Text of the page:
Tuesday, 14 January 2014

Climbing Mt Doom

Jan 7th. In the central region of North Island lie the Ruapehu, Ngauruhoe and Tongariro volcanoes. The latter two are close together, and the day walk across the saddle connecting the two is known as the Tongariro Crossing.

Mt Ngauruhoe, also known as Mt Doom

Mt Ngauruhoe made its film debut as Mt Doom in the Lord of the Rings movies. The fields around it are dark and rocky; even though it is summer, very little plants would grow on it. Yes, Morder, no surprise of course.

On top of Mt Tongariro, looking over Mt Ngauruhoe and Mt Ruapehu

Two interesting side trips are possible from the saddle: the one going to the Tongariro summit, and the other to the top of Ngauruhoe, Mt Doom himself. I made for the Tongariro summit as this had the best views over Mt Doom (and was the easier one), and indeed reached it.

A dark yellow, cursed lake. Sulphur? Better not drink it!

Geology also became increasingly more interesting. The rocks have many different colors: besides black, gray and white, I also found red, yellow, blue and even purple stones. And the lakes around here are not only in blue, but also in dark yellow. And one crater rim was almost entirely colored dark red, quite creepy.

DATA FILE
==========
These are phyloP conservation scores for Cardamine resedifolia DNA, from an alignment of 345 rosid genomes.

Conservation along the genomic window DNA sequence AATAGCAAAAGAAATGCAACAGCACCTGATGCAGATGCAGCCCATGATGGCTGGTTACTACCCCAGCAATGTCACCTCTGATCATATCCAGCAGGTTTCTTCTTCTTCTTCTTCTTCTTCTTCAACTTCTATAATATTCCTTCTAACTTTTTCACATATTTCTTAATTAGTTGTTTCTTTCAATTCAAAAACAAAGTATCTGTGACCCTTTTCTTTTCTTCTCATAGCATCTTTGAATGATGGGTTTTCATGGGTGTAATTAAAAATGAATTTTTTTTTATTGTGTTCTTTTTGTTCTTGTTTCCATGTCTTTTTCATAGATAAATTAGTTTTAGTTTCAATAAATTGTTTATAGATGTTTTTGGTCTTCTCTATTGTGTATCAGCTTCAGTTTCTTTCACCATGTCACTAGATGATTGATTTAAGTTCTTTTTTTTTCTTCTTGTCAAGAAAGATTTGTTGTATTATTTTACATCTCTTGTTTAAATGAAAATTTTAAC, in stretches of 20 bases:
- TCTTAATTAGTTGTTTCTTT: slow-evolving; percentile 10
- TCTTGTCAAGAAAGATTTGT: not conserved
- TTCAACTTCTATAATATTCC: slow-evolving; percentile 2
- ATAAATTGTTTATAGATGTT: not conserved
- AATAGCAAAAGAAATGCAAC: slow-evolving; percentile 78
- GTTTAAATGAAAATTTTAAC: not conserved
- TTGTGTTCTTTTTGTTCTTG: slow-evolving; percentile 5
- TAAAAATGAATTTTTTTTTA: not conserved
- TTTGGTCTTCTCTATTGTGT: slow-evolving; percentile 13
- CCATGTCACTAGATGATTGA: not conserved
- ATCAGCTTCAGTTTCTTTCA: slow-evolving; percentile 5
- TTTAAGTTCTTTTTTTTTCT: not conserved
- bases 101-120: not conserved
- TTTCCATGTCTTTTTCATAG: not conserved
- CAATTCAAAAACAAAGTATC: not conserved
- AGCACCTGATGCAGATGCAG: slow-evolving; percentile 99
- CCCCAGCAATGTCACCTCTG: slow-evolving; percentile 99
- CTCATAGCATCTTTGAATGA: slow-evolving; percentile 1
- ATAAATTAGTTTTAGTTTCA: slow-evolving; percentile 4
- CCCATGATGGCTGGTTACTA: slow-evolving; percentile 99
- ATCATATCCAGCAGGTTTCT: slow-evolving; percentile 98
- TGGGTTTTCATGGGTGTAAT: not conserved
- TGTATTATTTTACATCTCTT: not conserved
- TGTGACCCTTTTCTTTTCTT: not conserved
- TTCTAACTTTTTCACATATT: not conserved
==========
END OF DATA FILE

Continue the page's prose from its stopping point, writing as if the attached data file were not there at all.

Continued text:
White smoke rising from one of the craters

From several places, kind of white smoke was coming out of the earth. Yes, this represented volcanic activity and boiling liquids. There were warning signs everywhere, and my campsite also was in an increased lahar risk zone. If one volcano would erupt, the campsite could be devasated by it. I was not impressed, though, and completed the crossing and stayed two nights at the campsite.

A helpful tour operator looking at my car

Back at the car, I found out that the double-V belt had slipped of again! For the second time in seven days. The next day a mechanic fixed it, and suggested that one pulley's bearing was getting weary and needed to be replaced. But replacement parts for French cars are scarce, and a new pulley bearing would have to be ordered from France, taking three weeks! Panic, crisis? Not for me, I'd rather call it a challenge.

I knew I was taking risks when I bought my car, and was determined to finish the journey with it anyhow. So I drove to an engineering shop in Ohakune and bought the tools necessary to mount the belt myself. I also needed a bolt with certain dimensions that the shop didn't have, but they were kind enough to wield one bolt specifically for me. Now I could put the belt back and adjust its tension, if necessary. Hoppa, keep on rollin'!

Photo gallery here!

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